Sunday, September 10, 2017

"Are We Facing the Great Chicken Wing Crisis of 2017?"

From Bon Appétit:
As the NFL season kicks off this week, football fans have an even bigger problem to worry about than their favorite quarterback getting injured: a nationwide chicken wing shortage. With wholesale chicken wing prices on the rise, dive bars and tailgaters are facing the prospect of saying goodbye to 25-cent deals and mountains of all-you-can-eat wings.

So, why now? Why wings, the most snackable of all chicken parts? How long will the chicken wing economy suffer this scourge?

Part of the cause is seasonality. "Wing prices typically peak three times a year: before the Super Bowl, March Madness, and around the end-of-summer grilling-slash-beginning of football season," explains Tom Super of the National Chicken Council (you read that right). But that doesn't account for the overall chicken wings spike from over the last few years. The industry dynamics behind that change actually uncover some interesting truths about the way Americans eat meat today.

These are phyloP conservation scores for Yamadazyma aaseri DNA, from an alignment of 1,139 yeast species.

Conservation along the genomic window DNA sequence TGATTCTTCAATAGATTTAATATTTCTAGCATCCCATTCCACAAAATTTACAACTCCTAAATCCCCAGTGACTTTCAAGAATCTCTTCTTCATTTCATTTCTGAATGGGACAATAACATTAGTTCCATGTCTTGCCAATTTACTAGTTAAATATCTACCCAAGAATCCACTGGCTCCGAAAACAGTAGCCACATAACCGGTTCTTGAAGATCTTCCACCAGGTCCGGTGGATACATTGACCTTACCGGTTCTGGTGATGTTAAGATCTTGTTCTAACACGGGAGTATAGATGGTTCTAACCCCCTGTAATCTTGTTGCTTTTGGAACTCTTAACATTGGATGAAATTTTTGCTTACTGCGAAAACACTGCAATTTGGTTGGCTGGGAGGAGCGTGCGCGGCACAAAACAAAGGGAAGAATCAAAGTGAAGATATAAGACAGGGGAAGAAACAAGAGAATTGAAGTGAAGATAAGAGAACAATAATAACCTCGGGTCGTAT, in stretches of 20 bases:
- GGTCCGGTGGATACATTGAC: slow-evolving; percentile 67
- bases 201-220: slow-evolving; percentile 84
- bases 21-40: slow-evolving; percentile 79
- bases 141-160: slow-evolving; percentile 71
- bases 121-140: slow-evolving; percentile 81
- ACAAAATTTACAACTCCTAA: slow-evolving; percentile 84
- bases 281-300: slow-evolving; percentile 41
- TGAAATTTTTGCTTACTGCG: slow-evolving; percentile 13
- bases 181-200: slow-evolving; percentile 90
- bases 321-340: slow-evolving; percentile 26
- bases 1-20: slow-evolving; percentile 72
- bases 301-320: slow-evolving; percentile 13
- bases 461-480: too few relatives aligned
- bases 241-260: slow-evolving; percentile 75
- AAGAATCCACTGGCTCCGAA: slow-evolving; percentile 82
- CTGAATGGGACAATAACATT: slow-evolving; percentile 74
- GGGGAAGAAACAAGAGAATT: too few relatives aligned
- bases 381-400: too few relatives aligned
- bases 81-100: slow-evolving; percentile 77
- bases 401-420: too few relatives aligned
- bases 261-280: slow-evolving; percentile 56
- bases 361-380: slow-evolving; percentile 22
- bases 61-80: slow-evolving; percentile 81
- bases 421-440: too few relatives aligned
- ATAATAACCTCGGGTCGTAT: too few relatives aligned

"The whole wing market is a fairly new phenomenon," says Russ Whitman, a market analyst at commodity reporting company Urner Barry. "Way back when, wings weren’t even worth anything. They were complete byproducts." As legend has it, Buffalo wings were invented one night in 1964, when a Buffalo-area mom decided to toss some leftover ingredients into the deep fryer and see what happened. Decades later, wings are a multi-billion dollar industry, with entire fast-casual franchises devoted to wing worship.

But the backlash to these Teenage Mutant Ninja Chickens® wasn't far behind, as consumers became more dubious (for both health and ethical reasons) of factory farms. Things really took a turn when, earlier this year, people started noticing a troubling trend in their chicken. Chicken breasts that had once been pink and fleshy were starting to show unappetizing "white striping," a change that indicated a less nutritious meat with a higher fat content. The public outcry was so great that the poultry industry took notice, scaling back their breeding and feeding programs to produce slightly less gargantuan creatures....MORE

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